Builders bashed after housing subsidence

It's a rotten time to be a housebuilder. More gloomy news on the housing market has sent shares plunging...

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Last Updated: 31 Aug 2010

The latest gloomy prediction from HBOS, the UK’s biggest mortgage lender, suggests that house prices could slide by an average of 9% in 2008, with the number of transactions dropping almost by half. And given that its forecast appears to be getting worse with every passing month (back in February it was saying prices would remain flat), it might end up being even more hairy by the time the year is out.

As far as HBOS is concerned, this means it’s expecting a rise in the number of people who can’t afford their mortgage bills. It’s already seen the proportion of borrowers in arrears on their mortgage rise from 1.3% to 1.43% in the last six months, with self-certified borrowers worst affected – over 3% of them are now in arrears (and they account for nearly 15% of HBOS’s book). And there’s a very similar story over at Bradford & Bingley, according to a report in today’s FT.

Of course HBOS is not the only bank issuing dire warnings about the UK housing market – which is pretty bad news if you're a housebuilder. Yesterday various analysts laid into the sector: Goldman Sachs warned that we are ‘only at the start of a steep downturn’ and advised investors to head for the hills, while UBS and Credit Suisse also downgraded their forecasts on the big builders like Hammerson, Bellway and Taylor Wimpey. The consequence was an absolute hammering for building stocks, with shares sliding across the sector. The biggest loser was Redrow, which is apparently in more trouble than most because it’s highly leveraged – it saw 17% wiped off its share price yesterday (though it rebounded slightly this morning). It's now lost half of its value in the last six months.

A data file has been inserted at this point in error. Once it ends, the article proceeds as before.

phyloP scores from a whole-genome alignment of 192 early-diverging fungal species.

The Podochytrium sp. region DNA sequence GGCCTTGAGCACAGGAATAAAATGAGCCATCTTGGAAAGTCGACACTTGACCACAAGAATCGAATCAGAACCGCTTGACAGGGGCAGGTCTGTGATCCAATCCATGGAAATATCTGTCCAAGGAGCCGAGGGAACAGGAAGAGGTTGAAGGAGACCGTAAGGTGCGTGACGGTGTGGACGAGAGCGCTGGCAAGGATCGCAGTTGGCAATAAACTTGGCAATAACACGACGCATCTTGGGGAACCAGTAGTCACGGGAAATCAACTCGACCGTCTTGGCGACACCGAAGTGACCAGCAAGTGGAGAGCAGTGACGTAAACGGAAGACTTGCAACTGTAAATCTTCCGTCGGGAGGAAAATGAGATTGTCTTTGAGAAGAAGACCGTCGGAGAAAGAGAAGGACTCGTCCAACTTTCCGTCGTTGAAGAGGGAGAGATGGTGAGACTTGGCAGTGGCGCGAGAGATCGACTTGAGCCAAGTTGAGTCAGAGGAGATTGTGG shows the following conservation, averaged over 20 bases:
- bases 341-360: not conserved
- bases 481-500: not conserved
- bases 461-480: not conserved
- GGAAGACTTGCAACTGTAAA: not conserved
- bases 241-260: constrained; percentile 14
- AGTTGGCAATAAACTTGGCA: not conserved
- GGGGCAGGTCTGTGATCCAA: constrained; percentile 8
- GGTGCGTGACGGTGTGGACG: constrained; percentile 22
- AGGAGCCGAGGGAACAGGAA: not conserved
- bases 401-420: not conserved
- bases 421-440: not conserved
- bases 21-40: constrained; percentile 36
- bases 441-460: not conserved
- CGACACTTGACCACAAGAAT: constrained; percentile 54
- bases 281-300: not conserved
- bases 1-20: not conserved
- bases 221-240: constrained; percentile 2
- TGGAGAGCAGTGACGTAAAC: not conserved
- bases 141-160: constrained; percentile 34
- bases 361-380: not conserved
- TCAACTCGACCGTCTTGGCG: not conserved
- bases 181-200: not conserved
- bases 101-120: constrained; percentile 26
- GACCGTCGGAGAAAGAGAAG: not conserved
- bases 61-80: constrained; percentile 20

Speaking of share prices, this is exactly the kind of grim news HBOS doesn’t want to be shouting about as it launches its long-awaited rights issue (particularly as it was also forced to admit shamefacedly that credit-crunch-related losses have crept over the £1bn mark). It’s currently trading above the offer price of 275p, but not by much – if these tales of woe sends it south again, investors won’t want to cough up for the new shares. Admittedly it's the underwriters that will foot the bill, not HBOS - but it wouldn't do wonders for the bank's reputation...

But not everyone's worried about the housebuilding woes: apparently housing associations are delighted, because they suddenly find themselves able to get great deals on their new projects. There's always a silver lining if you look hard enough...

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